Retinal detachment viewed from the slitlamp (Video)

This video shows a retinal detachment of the eye as viewed from the slit-lamp microscope. In this case, you see a large bullous rhegmatogenous detachment with a retinal tear/hole at the 1 o’clock position (the image is reversed).

Unless you are experienced with the retinal exam, this movie may be hard to interpret … retina exam is difficult, and it is even MORE challenging to capture on video. To help you understand this case, I speak through the entire video and label each of the structures.

The first third of the movie shows the bullous detachment. The second portion shows the retinal hole, both with a rodenstock contact lens and via a three-mirror lens. The final segment shows the ultrasound for this eye, which looks striking, as you can see how the retina is attached only at the optic nerve and ora serrata. You can also appreciate the retinal spike on the a-scan component of the ultrasound video.

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retinaldetachment.wmv (7.5 meg, Windows video file)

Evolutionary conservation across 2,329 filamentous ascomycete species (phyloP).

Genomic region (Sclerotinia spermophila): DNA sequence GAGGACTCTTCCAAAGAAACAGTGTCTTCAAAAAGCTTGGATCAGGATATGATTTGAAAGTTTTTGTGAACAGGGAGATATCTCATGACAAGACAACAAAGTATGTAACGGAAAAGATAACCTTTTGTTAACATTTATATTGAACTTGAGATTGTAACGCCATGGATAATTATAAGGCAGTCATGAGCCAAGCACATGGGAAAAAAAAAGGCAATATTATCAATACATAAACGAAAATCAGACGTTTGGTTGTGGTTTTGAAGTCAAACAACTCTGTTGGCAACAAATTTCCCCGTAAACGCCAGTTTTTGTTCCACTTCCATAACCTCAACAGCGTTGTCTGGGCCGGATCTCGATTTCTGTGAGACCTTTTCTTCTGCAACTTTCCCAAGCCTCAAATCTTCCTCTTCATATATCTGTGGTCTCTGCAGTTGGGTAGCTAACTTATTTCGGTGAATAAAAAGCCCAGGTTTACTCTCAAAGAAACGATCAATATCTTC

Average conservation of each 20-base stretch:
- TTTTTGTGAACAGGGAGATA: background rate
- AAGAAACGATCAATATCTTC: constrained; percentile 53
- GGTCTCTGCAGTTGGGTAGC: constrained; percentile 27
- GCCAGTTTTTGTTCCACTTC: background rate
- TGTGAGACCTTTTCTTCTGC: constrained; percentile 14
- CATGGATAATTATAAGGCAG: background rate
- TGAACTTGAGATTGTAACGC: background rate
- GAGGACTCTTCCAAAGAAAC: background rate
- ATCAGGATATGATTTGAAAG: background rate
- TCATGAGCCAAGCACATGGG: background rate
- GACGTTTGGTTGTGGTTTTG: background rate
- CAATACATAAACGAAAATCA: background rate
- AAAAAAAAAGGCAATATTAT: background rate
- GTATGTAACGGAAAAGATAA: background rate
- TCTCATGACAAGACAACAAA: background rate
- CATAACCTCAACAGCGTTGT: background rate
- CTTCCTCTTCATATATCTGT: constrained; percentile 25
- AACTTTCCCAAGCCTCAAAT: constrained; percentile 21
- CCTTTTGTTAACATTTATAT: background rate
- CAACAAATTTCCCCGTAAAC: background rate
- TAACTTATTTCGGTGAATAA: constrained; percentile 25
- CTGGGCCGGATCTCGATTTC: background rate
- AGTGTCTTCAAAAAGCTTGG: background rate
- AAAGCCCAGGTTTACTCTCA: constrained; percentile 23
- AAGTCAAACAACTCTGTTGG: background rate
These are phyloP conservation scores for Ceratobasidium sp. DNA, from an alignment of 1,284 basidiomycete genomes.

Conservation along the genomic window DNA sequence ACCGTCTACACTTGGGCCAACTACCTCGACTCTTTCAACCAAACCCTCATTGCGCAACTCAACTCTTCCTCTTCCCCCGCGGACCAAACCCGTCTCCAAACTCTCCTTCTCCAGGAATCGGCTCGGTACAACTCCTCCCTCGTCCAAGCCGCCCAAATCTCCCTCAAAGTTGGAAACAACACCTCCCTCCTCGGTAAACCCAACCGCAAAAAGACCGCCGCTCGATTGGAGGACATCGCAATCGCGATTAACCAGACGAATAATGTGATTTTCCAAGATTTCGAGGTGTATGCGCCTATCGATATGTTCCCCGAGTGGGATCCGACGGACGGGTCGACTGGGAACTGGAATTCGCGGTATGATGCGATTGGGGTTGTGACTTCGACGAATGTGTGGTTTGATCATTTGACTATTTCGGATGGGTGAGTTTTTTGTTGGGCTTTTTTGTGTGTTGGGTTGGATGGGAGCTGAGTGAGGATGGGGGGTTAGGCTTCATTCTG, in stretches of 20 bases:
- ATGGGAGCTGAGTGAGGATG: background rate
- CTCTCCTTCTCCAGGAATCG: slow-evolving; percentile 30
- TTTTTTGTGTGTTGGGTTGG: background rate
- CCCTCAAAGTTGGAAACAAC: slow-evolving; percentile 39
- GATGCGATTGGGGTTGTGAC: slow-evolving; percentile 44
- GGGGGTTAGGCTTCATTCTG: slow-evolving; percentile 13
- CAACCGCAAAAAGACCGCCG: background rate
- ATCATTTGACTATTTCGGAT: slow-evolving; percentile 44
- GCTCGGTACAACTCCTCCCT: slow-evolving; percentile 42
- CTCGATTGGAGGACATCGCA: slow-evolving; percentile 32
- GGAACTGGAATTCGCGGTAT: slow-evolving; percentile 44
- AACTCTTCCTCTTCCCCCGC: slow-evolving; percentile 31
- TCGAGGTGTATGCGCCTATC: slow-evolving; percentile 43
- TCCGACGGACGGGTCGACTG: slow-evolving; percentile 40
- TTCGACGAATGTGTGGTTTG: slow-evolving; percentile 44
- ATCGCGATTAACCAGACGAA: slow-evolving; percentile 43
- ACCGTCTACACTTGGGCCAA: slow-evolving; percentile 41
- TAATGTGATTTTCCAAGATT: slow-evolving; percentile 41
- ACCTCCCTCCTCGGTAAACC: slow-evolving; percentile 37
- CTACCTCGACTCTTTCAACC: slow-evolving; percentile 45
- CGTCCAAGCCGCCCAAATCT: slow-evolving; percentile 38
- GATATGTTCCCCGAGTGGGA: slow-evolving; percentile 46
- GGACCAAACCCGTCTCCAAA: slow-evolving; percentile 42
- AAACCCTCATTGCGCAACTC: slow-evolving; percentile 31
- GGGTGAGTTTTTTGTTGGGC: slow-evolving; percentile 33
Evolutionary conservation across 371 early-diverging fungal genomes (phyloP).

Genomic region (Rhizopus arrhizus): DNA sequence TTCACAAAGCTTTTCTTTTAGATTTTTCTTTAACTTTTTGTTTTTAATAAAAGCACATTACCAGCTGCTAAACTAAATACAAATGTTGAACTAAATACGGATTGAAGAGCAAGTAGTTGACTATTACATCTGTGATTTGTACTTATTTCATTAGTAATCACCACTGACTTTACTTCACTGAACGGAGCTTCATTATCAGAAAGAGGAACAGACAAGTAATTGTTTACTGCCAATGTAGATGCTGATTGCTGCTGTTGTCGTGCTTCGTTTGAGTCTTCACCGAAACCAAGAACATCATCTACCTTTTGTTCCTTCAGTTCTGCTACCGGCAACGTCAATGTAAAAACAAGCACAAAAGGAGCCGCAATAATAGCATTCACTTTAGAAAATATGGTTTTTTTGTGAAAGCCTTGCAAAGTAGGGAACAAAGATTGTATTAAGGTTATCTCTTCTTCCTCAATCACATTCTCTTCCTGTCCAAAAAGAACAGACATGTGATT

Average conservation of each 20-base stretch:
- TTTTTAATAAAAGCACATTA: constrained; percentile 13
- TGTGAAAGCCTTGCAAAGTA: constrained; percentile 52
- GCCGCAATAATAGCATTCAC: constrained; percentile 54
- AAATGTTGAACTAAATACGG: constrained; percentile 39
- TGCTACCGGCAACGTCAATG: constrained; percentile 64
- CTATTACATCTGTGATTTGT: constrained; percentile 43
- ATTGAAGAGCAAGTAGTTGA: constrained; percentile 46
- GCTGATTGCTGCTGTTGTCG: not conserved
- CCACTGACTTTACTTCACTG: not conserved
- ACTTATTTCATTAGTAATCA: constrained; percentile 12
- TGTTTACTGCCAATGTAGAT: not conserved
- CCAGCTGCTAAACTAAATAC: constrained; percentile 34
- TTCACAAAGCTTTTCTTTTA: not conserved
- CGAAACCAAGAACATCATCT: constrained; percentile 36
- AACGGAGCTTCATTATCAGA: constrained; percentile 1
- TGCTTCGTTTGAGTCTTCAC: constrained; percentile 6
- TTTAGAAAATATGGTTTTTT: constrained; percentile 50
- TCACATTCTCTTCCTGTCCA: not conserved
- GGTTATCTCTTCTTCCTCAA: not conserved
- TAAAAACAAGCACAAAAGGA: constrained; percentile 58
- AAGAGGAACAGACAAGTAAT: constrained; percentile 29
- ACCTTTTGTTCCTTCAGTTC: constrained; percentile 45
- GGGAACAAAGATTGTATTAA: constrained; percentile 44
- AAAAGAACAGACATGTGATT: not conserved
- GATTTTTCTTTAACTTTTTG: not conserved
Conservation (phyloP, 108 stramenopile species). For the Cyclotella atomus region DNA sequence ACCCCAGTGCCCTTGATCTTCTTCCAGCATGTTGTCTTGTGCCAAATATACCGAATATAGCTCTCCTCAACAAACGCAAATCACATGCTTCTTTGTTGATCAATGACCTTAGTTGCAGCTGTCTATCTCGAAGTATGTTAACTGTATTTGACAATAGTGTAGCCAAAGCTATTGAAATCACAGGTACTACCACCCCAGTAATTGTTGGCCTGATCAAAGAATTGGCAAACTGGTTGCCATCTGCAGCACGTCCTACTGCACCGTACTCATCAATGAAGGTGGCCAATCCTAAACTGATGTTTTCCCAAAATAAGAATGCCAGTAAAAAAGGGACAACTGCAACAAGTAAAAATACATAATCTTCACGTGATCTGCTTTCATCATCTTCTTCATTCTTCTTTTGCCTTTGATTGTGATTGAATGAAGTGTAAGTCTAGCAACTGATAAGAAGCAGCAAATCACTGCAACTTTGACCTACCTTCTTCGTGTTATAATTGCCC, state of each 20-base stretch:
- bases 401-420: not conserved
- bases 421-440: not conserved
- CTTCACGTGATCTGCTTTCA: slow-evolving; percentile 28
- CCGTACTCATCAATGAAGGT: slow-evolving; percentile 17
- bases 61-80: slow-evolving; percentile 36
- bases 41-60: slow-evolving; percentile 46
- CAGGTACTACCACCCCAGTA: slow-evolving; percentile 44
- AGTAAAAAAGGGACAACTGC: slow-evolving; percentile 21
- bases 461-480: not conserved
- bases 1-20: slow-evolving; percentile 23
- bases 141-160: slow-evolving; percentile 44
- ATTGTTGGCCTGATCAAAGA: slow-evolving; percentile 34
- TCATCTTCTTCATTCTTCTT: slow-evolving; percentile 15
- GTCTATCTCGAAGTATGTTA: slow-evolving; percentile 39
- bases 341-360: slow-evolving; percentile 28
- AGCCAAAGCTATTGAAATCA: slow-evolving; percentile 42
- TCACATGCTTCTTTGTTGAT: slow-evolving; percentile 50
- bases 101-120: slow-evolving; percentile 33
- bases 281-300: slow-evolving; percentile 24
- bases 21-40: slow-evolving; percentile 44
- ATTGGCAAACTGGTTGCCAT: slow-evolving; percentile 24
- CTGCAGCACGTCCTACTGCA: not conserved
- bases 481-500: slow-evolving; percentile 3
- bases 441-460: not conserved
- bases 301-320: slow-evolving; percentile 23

Rhegmatogenous Retinal Detachment
This photograph shows a large, bullous retinal detachment. This retina is being viewed through a contact lens. The vertical light beam runs over the detached retina below which looks pale, and normal retina above, which looks redder. Also, notice the slightly corrugated appearance of the detached retinal surface.
Retinal Tear
This bullous detachment is large and involves over 70% of the retina.
Retinal Hole
A retinal hole as seen with a three-mirror contact lens.
Hole in retina
Retinal tear that has progressed to a full rhegmatogenous retinal detachment.
Retinal detachment on ultrasound
The retina is attached at the optic nerve (the right part of the picture) and the ora serrata. If you look at the a-scan tracing on the bottom, you can see that the retina “spikes” more than lesser opacities like vitreous debris.
Dr. Timothy Root is a practicing ophthalmologist and cataract surgeon in Daytona Beach, Florida. His books, video lectures, and training resources can be found at:


  1. please i would like other related videos to help me in my studies. I am an optometry student studying at KNUST. KUMASI. GHANA

  2. Thank you very much. Helped me appreciate the liquefaction of the vitreous and get a clearer mental picture of it. Great video!

  3. Thank you so much for the awesome video! You must spend a lot of time making this video, and it is very worthy because you do teach Med students a lot!


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